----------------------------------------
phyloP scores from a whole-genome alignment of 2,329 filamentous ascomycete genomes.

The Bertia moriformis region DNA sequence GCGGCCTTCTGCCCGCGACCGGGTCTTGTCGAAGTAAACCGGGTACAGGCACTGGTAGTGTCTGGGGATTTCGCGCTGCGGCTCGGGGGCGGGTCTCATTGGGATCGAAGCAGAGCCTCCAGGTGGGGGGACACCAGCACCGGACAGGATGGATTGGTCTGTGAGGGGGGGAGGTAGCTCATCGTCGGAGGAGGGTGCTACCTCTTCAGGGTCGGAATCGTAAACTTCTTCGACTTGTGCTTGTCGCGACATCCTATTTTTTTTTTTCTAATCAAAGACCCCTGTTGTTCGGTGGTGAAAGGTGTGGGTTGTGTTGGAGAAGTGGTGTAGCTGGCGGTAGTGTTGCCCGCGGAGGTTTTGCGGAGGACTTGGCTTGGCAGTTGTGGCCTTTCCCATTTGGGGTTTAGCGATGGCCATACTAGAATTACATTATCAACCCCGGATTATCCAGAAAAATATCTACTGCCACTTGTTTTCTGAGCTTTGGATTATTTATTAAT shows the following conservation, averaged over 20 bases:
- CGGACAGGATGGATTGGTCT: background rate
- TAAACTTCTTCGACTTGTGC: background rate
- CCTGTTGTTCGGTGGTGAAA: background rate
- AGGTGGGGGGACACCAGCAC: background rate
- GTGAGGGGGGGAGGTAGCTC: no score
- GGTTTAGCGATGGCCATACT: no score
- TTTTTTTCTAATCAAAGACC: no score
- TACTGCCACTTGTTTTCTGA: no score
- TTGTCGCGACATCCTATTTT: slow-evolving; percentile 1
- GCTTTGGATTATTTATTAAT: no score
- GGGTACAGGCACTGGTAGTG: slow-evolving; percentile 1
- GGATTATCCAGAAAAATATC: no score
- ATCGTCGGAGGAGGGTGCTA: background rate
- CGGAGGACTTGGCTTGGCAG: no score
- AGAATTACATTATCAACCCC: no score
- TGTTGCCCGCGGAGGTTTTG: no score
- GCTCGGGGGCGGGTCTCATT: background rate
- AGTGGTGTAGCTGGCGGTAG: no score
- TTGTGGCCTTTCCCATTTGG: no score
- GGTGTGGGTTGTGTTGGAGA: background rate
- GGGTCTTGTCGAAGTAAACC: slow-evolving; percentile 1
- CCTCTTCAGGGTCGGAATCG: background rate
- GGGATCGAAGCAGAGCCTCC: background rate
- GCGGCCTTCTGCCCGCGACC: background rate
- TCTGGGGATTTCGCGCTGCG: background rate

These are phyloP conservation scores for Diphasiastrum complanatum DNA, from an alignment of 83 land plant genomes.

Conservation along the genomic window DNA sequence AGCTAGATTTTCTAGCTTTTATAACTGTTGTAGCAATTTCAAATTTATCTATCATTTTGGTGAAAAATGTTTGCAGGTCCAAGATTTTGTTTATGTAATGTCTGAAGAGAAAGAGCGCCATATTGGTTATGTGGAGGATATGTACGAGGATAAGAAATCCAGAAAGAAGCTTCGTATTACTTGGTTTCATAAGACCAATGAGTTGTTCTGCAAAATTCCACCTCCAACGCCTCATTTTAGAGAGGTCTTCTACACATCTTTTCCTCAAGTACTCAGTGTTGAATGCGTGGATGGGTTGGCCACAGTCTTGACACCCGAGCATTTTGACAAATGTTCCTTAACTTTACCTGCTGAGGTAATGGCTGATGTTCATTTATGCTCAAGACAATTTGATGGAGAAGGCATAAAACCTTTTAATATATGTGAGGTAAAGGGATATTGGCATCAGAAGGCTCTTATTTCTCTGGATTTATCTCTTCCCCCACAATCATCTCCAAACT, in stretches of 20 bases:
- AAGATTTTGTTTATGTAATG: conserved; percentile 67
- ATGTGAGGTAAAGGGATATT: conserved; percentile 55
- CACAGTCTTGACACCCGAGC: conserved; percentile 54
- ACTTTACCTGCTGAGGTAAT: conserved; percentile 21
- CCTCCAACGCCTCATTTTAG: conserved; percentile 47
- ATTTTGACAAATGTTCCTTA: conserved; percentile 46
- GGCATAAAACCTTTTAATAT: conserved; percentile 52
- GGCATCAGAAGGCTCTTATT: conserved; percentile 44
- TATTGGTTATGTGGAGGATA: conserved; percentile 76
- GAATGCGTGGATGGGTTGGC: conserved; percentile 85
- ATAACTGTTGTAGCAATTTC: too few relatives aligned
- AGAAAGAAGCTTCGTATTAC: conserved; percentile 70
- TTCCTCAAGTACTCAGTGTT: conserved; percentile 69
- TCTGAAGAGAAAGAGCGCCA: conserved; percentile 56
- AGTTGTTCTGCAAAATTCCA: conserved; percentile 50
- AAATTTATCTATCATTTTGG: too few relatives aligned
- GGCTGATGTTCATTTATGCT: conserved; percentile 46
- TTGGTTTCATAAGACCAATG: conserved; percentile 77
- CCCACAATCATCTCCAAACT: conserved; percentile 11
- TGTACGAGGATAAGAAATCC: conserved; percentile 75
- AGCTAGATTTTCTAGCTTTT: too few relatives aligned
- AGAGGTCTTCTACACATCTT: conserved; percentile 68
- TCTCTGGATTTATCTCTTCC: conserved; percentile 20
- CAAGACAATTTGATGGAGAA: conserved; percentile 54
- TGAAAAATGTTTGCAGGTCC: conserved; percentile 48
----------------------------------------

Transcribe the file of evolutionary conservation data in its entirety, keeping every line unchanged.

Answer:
phyloP scores from a whole-genome alignment of 2,329 filamentous ascomycete genomes.

The Bertia moriformis region DNA sequence GCGGCCTTCTGCCCGCGACCGGGTCTTGTCGAAGTAAACCGGGTACAGGCACTGGTAGTGTCTGGGGATTTCGCGCTGCGGCTCGGGGGCGGGTCTCATTGGGATCGAAGCAGAGCCTCCAGGTGGGGGGACACCAGCACCGGACAGGATGGATTGGTCTGTGAGGGGGGGAGGTAGCTCATCGTCGGAGGAGGGTGCTACCTCTTCAGGGTCGGAATCGTAAACTTCTTCGACTTGTGCTTGTCGCGACATCCTATTTTTTTTTTTCTAATCAAAGACCCCTGTTGTTCGGTGGTGAAAGGTGTGGGTTGTGTTGGAGAAGTGGTGTAGCTGGCGGTAGTGTTGCCCGCGGAGGTTTTGCGGAGGACTTGGCTTGGCAGTTGTGGCCTTTCCCATTTGGGGTTTAGCGATGGCCATACTAGAATTACATTATCAACCCCGGATTATCCAGAAAAATATCTACTGCCACTTGTTTTCTGAGCTTTGGATTATTTATTAAT shows the following conservation, averaged over 20 bases:
- CGGACAGGATGGATTGGTCT: background rate
- TAAACTTCTTCGACTTGTGC: background rate
- CCTGTTGTTCGGTGGTGAAA: background rate
- AGGTGGGGGGACACCAGCAC: background rate
- GTGAGGGGGGGAGGTAGCTC: no score
- GGTTTAGCGATGGCCATACT: no score
- TTTTTTTCTAATCAAAGACC: no score
- TACTGCCACTTGTTTTCTGA: no score
- TTGTCGCGACATCCTATTTT: slow-evolving; percentile 1
- GCTTTGGATTATTTATTAAT: no score
- GGGTACAGGCACTGGTAGTG: slow-evolving; percentile 1
- GGATTATCCAGAAAAATATC: no score
- ATCGTCGGAGGAGGGTGCTA: background rate
- CGGAGGACTTGGCTTGGCAG: no score
- AGAATTACATTATCAACCCC: no score
- TGTTGCCCGCGGAGGTTTTG: no score
- GCTCGGGGGCGGGTCTCATT: background rate
- AGTGGTGTAGCTGGCGGTAG: no score
- TTGTGGCCTTTCCCATTTGG: no score
- GGTGTGGGTTGTGTTGGAGA: background rate
- GGGTCTTGTCGAAGTAAACC: slow-evolving; percentile 1
- CCTCTTCAGGGTCGGAATCG: background rate
- GGGATCGAAGCAGAGCCTCC: background rate
- GCGGCCTTCTGCCCGCGACC: background rate
- TCTGGGGATTTCGCGCTGCG: background rate

These are phyloP conservation scores for Diphasiastrum complanatum DNA, from an alignment of 83 land plant genomes.

Conservation along the genomic window DNA sequence AGCTAGATTTTCTAGCTTTTATAACTGTTGTAGCAATTTCAAATTTATCTATCATTTTGGTGAAAAATGTTTGCAGGTCCAAGATTTTGTTTATGTAATGTCTGAAGAGAAAGAGCGCCATATTGGTTATGTGGAGGATATGTACGAGGATAAGAAATCCAGAAAGAAGCTTCGTATTACTTGGTTTCATAAGACCAATGAGTTGTTCTGCAAAATTCCACCTCCAACGCCTCATTTTAGAGAGGTCTTCTACACATCTTTTCCTCAAGTACTCAGTGTTGAATGCGTGGATGGGTTGGCCACAGTCTTGACACCCGAGCATTTTGACAAATGTTCCTTAACTTTACCTGCTGAGGTAATGGCTGATGTTCATTTATGCTCAAGACAATTTGATGGAGAAGGCATAAAACCTTTTAATATATGTGAGGTAAAGGGATATTGGCATCAGAAGGCTCTTATTTCTCTGGATTTATCTCTTCCCCCACAATCATCTCCAAACT, in stretches of 20 bases:
- AAGATTTTGTTTATGTAATG: conserved; percentile 67
- ATGTGAGGTAAAGGGATATT: conserved; percentile 55
- CACAGTCTTGACACCCGAGC: conserved; percentile 54
- ACTTTACCTGCTGAGGTAAT: conserved; percentile 21
- CCTCCAACGCCTCATTTTAG: conserved; percentile 47
- ATTTTGACAAATGTTCCTTA: conserved; percentile 46
- GGCATAAAACCTTTTAATAT: conserved; percentile 52
- GGCATCAGAAGGCTCTTATT: conserved; percentile 44
- TATTGGTTATGTGGAGGATA: conserved; percentile 76
- GAATGCGTGGATGGGTTGGC: conserved; percentile 85
- ATAACTGTTGTAGCAATTTC: too few relatives aligned
- AGAAAGAAGCTTCGTATTAC: conserved; percentile 70
- TTCCTCAAGTACTCAGTGTT: conserved; percentile 69
- TCTGAAGAGAAAGAGCGCCA: conserved; percentile 56
- AGTTGTTCTGCAAAATTCCA: conserved; percentile 50
- AAATTTATCTATCATTTTGG: too few relatives aligned
- GGCTGATGTTCATTTATGCT: conserved; percentile 46
- TTGGTTTCATAAGACCAATG: conserved; percentile 77
- CCCACAATCATCTCCAAACT: conserved; percentile 11
- TGTACGAGGATAAGAAATCC: conserved; percentile 75
- AGCTAGATTTTCTAGCTTTT: too few relatives aligned
- AGAGGTCTTCTACACATCTT: conserved; percentile 68
- TCTCTGGATTTATCTCTTCC: conserved; percentile 20
- CAAGACAATTTGATGGAGAA: conserved; percentile 54
- TGAAAAATGTTTGCAGGTCC: conserved; percentile 48